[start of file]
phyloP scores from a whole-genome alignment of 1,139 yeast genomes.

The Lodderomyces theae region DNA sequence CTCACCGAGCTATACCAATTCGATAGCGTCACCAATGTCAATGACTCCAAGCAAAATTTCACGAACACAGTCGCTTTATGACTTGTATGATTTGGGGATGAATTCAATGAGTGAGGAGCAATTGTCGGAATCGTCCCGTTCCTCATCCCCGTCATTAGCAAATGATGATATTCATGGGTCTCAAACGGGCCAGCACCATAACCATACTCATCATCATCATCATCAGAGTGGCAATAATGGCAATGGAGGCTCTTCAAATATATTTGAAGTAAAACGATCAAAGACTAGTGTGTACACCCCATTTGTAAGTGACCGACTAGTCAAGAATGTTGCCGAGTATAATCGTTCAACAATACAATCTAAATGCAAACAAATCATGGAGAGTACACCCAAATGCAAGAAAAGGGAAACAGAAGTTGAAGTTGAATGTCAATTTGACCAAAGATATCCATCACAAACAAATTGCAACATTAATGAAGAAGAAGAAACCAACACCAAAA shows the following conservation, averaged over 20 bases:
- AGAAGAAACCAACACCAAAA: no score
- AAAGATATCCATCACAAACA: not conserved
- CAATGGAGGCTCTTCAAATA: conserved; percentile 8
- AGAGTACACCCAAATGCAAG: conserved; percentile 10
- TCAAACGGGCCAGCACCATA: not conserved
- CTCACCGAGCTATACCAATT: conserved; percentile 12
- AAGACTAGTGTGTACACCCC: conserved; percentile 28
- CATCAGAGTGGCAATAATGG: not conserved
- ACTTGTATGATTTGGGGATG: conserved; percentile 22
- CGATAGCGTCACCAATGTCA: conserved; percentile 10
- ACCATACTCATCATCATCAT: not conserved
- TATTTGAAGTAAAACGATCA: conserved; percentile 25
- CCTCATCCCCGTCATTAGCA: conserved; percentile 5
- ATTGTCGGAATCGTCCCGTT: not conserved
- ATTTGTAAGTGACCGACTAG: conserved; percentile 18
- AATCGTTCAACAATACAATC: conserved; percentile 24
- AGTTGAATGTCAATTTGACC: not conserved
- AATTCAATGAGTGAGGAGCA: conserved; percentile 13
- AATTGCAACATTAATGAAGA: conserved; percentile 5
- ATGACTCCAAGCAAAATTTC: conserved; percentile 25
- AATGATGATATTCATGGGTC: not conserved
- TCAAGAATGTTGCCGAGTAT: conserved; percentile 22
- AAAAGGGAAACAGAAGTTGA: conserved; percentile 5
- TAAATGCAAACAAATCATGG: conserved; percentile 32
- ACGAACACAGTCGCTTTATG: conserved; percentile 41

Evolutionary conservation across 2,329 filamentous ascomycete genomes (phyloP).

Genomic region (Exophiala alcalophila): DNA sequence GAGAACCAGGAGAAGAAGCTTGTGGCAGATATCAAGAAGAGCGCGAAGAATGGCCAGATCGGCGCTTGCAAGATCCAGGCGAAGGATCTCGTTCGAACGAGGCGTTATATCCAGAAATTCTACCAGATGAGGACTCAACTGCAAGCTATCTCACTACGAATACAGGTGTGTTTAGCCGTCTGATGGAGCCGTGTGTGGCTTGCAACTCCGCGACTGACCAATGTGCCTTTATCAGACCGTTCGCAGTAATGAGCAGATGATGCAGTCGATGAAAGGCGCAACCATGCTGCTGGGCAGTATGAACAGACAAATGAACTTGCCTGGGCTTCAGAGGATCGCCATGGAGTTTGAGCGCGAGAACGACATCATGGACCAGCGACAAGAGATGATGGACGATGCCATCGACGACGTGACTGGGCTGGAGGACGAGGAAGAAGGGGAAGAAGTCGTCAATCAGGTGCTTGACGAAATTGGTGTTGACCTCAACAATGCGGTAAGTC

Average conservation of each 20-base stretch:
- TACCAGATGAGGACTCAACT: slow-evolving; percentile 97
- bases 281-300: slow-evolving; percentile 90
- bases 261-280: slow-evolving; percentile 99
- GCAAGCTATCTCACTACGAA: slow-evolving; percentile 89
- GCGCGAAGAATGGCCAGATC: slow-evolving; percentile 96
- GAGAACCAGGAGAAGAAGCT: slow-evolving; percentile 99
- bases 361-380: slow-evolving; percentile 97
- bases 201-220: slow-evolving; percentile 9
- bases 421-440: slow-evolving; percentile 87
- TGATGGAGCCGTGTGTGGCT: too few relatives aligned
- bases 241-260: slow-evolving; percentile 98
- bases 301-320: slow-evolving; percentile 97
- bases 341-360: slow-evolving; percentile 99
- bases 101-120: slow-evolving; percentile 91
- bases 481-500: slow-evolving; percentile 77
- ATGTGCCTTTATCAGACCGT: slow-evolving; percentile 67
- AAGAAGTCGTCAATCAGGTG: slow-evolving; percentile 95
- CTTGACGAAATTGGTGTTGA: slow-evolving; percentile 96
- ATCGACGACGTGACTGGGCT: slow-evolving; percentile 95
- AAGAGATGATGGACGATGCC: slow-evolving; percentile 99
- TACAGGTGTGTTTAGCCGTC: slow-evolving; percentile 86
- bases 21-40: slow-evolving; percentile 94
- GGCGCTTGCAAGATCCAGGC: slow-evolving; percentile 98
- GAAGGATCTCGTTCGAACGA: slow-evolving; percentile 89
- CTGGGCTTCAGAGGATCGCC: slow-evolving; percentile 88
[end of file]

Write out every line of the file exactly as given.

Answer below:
phyloP scores from a whole-genome alignment of 1,139 yeast genomes.

The Lodderomyces theae region DNA sequence CTCACCGAGCTATACCAATTCGATAGCGTCACCAATGTCAATGACTCCAAGCAAAATTTCACGAACACAGTCGCTTTATGACTTGTATGATTTGGGGATGAATTCAATGAGTGAGGAGCAATTGTCGGAATCGTCCCGTTCCTCATCCCCGTCATTAGCAAATGATGATATTCATGGGTCTCAAACGGGCCAGCACCATAACCATACTCATCATCATCATCATCAGAGTGGCAATAATGGCAATGGAGGCTCTTCAAATATATTTGAAGTAAAACGATCAAAGACTAGTGTGTACACCCCATTTGTAAGTGACCGACTAGTCAAGAATGTTGCCGAGTATAATCGTTCAACAATACAATCTAAATGCAAACAAATCATGGAGAGTACACCCAAATGCAAGAAAAGGGAAACAGAAGTTGAAGTTGAATGTCAATTTGACCAAAGATATCCATCACAAACAAATTGCAACATTAATGAAGAAGAAGAAACCAACACCAAAA shows the following conservation, averaged over 20 bases:
- AGAAGAAACCAACACCAAAA: no score
- AAAGATATCCATCACAAACA: not conserved
- CAATGGAGGCTCTTCAAATA: conserved; percentile 8
- AGAGTACACCCAAATGCAAG: conserved; percentile 10
- TCAAACGGGCCAGCACCATA: not conserved
- CTCACCGAGCTATACCAATT: conserved; percentile 12
- AAGACTAGTGTGTACACCCC: conserved; percentile 28
- CATCAGAGTGGCAATAATGG: not conserved
- ACTTGTATGATTTGGGGATG: conserved; percentile 22
- CGATAGCGTCACCAATGTCA: conserved; percentile 10
- ACCATACTCATCATCATCAT: not conserved
- TATTTGAAGTAAAACGATCA: conserved; percentile 25
- CCTCATCCCCGTCATTAGCA: conserved; percentile 5
- ATTGTCGGAATCGTCCCGTT: not conserved
- ATTTGTAAGTGACCGACTAG: conserved; percentile 18
- AATCGTTCAACAATACAATC: conserved; percentile 24
- AGTTGAATGTCAATTTGACC: not conserved
- AATTCAATGAGTGAGGAGCA: conserved; percentile 13
- AATTGCAACATTAATGAAGA: conserved; percentile 5
- ATGACTCCAAGCAAAATTTC: conserved; percentile 25
- AATGATGATATTCATGGGTC: not conserved
- TCAAGAATGTTGCCGAGTAT: conserved; percentile 22
- AAAAGGGAAACAGAAGTTGA: conserved; percentile 5
- TAAATGCAAACAAATCATGG: conserved; percentile 32
- ACGAACACAGTCGCTTTATG: conserved; percentile 41

Evolutionary conservation across 2,329 filamentous ascomycete genomes (phyloP).

Genomic region (Exophiala alcalophila): DNA sequence GAGAACCAGGAGAAGAAGCTTGTGGCAGATATCAAGAAGAGCGCGAAGAATGGCCAGATCGGCGCTTGCAAGATCCAGGCGAAGGATCTCGTTCGAACGAGGCGTTATATCCAGAAATTCTACCAGATGAGGACTCAACTGCAAGCTATCTCACTACGAATACAGGTGTGTTTAGCCGTCTGATGGAGCCGTGTGTGGCTTGCAACTCCGCGACTGACCAATGTGCCTTTATCAGACCGTTCGCAGTAATGAGCAGATGATGCAGTCGATGAAAGGCGCAACCATGCTGCTGGGCAGTATGAACAGACAAATGAACTTGCCTGGGCTTCAGAGGATCGCCATGGAGTTTGAGCGCGAGAACGACATCATGGACCAGCGACAAGAGATGATGGACGATGCCATCGACGACGTGACTGGGCTGGAGGACGAGGAAGAAGGGGAAGAAGTCGTCAATCAGGTGCTTGACGAAATTGGTGTTGACCTCAACAATGCGGTAAGTC

Average conservation of each 20-base stretch:
- TACCAGATGAGGACTCAACT: slow-evolving; percentile 97
- bases 281-300: slow-evolving; percentile 90
- bases 261-280: slow-evolving; percentile 99
- GCAAGCTATCTCACTACGAA: slow-evolving; percentile 89
- GCGCGAAGAATGGCCAGATC: slow-evolving; percentile 96
- GAGAACCAGGAGAAGAAGCT: slow-evolving; percentile 99
- bases 361-380: slow-evolving; percentile 97
- bases 201-220: slow-evolving; percentile 9
- bases 421-440: slow-evolving; percentile 87
- TGATGGAGCCGTGTGTGGCT: too few relatives aligned
- bases 241-260: slow-evolving; percentile 98
- bases 301-320: slow-evolving; percentile 97
- bases 341-360: slow-evolving; percentile 99
- bases 101-120: slow-evolving; percentile 91
- bases 481-500: slow-evolving; percentile 77
- ATGTGCCTTTATCAGACCGT: slow-evolving; percentile 67
- AAGAAGTCGTCAATCAGGTG: slow-evolving; percentile 95
- CTTGACGAAATTGGTGTTGA: slow-evolving; percentile 96
- ATCGACGACGTGACTGGGCT: slow-evolving; percentile 95
- AAGAGATGATGGACGATGCC: slow-evolving; percentile 99
- TACAGGTGTGTTTAGCCGTC: slow-evolving; percentile 86
- bases 21-40: slow-evolving; percentile 94
- GGCGCTTGCAAGATCCAGGC: slow-evolving; percentile 98
- GAAGGATCTCGTTCGAACGA: slow-evolving; percentile 89
- CTGGGCTTCAGAGGATCGCC: slow-evolving; percentile 88